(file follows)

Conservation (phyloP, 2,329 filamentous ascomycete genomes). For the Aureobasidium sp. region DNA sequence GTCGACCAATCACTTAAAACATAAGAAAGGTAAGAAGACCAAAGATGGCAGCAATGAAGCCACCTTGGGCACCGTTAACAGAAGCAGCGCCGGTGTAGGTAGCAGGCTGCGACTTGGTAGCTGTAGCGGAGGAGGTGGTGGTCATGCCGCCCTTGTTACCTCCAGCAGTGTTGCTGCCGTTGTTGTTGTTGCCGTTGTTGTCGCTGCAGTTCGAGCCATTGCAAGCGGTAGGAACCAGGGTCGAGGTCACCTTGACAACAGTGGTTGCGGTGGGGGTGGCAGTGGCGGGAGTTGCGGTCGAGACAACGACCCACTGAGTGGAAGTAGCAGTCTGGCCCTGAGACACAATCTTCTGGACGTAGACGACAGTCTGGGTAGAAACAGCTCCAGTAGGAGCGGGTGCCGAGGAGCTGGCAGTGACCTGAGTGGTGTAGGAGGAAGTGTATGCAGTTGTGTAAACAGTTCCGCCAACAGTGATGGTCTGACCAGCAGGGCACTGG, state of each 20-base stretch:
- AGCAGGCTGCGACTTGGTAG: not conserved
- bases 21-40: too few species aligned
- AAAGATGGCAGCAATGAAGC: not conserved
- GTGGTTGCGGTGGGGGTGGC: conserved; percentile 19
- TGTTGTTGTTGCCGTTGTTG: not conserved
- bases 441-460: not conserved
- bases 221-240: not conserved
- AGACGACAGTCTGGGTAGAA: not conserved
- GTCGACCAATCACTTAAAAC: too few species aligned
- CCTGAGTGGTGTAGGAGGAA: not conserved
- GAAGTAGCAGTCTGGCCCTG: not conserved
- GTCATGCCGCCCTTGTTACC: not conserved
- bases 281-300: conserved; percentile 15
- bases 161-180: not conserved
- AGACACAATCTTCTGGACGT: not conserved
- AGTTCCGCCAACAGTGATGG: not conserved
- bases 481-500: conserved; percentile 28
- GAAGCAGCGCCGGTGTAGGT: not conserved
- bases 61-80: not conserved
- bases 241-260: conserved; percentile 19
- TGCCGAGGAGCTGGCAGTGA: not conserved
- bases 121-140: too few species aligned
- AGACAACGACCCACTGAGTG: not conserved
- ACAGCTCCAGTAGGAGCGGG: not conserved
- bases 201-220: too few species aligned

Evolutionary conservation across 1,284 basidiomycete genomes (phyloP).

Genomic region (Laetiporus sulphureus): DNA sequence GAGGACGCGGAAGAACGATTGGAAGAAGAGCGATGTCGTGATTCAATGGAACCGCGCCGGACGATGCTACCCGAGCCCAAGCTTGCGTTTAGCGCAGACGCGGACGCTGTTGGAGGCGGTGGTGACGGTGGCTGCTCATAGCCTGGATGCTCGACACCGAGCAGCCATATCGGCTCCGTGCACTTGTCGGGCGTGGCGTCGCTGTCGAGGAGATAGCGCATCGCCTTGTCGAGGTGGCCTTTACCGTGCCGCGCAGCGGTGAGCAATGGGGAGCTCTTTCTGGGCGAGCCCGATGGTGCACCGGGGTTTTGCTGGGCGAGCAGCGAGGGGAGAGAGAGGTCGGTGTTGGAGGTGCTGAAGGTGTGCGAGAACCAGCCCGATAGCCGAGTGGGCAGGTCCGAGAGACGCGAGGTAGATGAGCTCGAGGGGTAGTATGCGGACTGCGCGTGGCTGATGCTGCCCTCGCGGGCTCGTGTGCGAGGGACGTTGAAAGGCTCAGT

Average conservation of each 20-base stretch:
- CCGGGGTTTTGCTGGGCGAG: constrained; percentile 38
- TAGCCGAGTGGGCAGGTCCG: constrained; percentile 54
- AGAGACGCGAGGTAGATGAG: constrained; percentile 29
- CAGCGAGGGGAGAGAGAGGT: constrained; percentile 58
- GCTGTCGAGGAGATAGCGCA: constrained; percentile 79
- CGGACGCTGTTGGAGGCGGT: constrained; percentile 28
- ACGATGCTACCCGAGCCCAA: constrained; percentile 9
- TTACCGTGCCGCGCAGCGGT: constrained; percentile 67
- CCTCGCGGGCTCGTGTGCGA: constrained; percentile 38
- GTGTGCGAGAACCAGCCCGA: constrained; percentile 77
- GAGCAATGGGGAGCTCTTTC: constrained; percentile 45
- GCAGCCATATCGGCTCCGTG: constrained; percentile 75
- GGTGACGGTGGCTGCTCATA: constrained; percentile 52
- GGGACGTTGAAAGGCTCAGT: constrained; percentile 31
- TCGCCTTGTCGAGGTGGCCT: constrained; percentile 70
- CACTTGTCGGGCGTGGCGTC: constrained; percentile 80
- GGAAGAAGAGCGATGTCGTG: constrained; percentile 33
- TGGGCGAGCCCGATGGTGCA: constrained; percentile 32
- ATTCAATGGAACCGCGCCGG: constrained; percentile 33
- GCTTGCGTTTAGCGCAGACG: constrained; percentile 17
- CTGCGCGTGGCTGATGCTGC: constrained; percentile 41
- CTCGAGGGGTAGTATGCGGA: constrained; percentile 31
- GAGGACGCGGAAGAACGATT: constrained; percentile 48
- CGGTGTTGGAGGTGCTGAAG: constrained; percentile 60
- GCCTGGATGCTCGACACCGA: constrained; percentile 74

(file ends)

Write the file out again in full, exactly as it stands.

Conservation (phyloP, 2,329 filamentous ascomycete genomes). For the Aureobasidium sp. region DNA sequence GTCGACCAATCACTTAAAACATAAGAAAGGTAAGAAGACCAAAGATGGCAGCAATGAAGCCACCTTGGGCACCGTTAACAGAAGCAGCGCCGGTGTAGGTAGCAGGCTGCGACTTGGTAGCTGTAGCGGAGGAGGTGGTGGTCATGCCGCCCTTGTTACCTCCAGCAGTGTTGCTGCCGTTGTTGTTGTTGCCGTTGTTGTCGCTGCAGTTCGAGCCATTGCAAGCGGTAGGAACCAGGGTCGAGGTCACCTTGACAACAGTGGTTGCGGTGGGGGTGGCAGTGGCGGGAGTTGCGGTCGAGACAACGACCCACTGAGTGGAAGTAGCAGTCTGGCCCTGAGACACAATCTTCTGGACGTAGACGACAGTCTGGGTAGAAACAGCTCCAGTAGGAGCGGGTGCCGAGGAGCTGGCAGTGACCTGAGTGGTGTAGGAGGAAGTGTATGCAGTTGTGTAAACAGTTCCGCCAACAGTGATGGTCTGACCAGCAGGGCACTGG, state of each 20-base stretch:
- AGCAGGCTGCGACTTGGTAG: not conserved
- bases 21-40: too few species aligned
- AAAGATGGCAGCAATGAAGC: not conserved
- GTGGTTGCGGTGGGGGTGGC: conserved; percentile 19
- TGTTGTTGTTGCCGTTGTTG: not conserved
- bases 441-460: not conserved
- bases 221-240: not conserved
- AGACGACAGTCTGGGTAGAA: not conserved
- GTCGACCAATCACTTAAAAC: too few species aligned
- CCTGAGTGGTGTAGGAGGAA: not conserved
- GAAGTAGCAGTCTGGCCCTG: not conserved
- GTCATGCCGCCCTTGTTACC: not conserved
- bases 281-300: conserved; percentile 15
- bases 161-180: not conserved
- AGACACAATCTTCTGGACGT: not conserved
- AGTTCCGCCAACAGTGATGG: not conserved
- bases 481-500: conserved; percentile 28
- GAAGCAGCGCCGGTGTAGGT: not conserved
- bases 61-80: not conserved
- bases 241-260: conserved; percentile 19
- TGCCGAGGAGCTGGCAGTGA: not conserved
- bases 121-140: too few species aligned
- AGACAACGACCCACTGAGTG: not conserved
- ACAGCTCCAGTAGGAGCGGG: not conserved
- bases 201-220: too few species aligned

Evolutionary conservation across 1,284 basidiomycete genomes (phyloP).

Genomic region (Laetiporus sulphureus): DNA sequence GAGGACGCGGAAGAACGATTGGAAGAAGAGCGATGTCGTGATTCAATGGAACCGCGCCGGACGATGCTACCCGAGCCCAAGCTTGCGTTTAGCGCAGACGCGGACGCTGTTGGAGGCGGTGGTGACGGTGGCTGCTCATAGCCTGGATGCTCGACACCGAGCAGCCATATCGGCTCCGTGCACTTGTCGGGCGTGGCGTCGCTGTCGAGGAGATAGCGCATCGCCTTGTCGAGGTGGCCTTTACCGTGCCGCGCAGCGGTGAGCAATGGGGAGCTCTTTCTGGGCGAGCCCGATGGTGCACCGGGGTTTTGCTGGGCGAGCAGCGAGGGGAGAGAGAGGTCGGTGTTGGAGGTGCTGAAGGTGTGCGAGAACCAGCCCGATAGCCGAGTGGGCAGGTCCGAGAGACGCGAGGTAGATGAGCTCGAGGGGTAGTATGCGGACTGCGCGTGGCTGATGCTGCCCTCGCGGGCTCGTGTGCGAGGGACGTTGAAAGGCTCAGT

Average conservation of each 20-base stretch:
- CCGGGGTTTTGCTGGGCGAG: constrained; percentile 38
- TAGCCGAGTGGGCAGGTCCG: constrained; percentile 54
- AGAGACGCGAGGTAGATGAG: constrained; percentile 29
- CAGCGAGGGGAGAGAGAGGT: constrained; percentile 58
- GCTGTCGAGGAGATAGCGCA: constrained; percentile 79
- CGGACGCTGTTGGAGGCGGT: constrained; percentile 28
- ACGATGCTACCCGAGCCCAA: constrained; percentile 9
- TTACCGTGCCGCGCAGCGGT: constrained; percentile 67
- CCTCGCGGGCTCGTGTGCGA: constrained; percentile 38
- GTGTGCGAGAACCAGCCCGA: constrained; percentile 77
- GAGCAATGGGGAGCTCTTTC: constrained; percentile 45
- GCAGCCATATCGGCTCCGTG: constrained; percentile 75
- GGTGACGGTGGCTGCTCATA: constrained; percentile 52
- GGGACGTTGAAAGGCTCAGT: constrained; percentile 31
- TCGCCTTGTCGAGGTGGCCT: constrained; percentile 70
- CACTTGTCGGGCGTGGCGTC: constrained; percentile 80
- GGAAGAAGAGCGATGTCGTG: constrained; percentile 33
- TGGGCGAGCCCGATGGTGCA: constrained; percentile 32
- ATTCAATGGAACCGCGCCGG: constrained; percentile 33
- GCTTGCGTTTAGCGCAGACG: constrained; percentile 17
- CTGCGCGTGGCTGATGCTGC: constrained; percentile 41
- CTCGAGGGGTAGTATGCGGA: constrained; percentile 31
- GAGGACGCGGAAGAACGATT: constrained; percentile 48
- CGGTGTTGGAGGTGCTGAAG: constrained; percentile 60
- GCCTGGATGCTCGACACCGA: constrained; percentile 74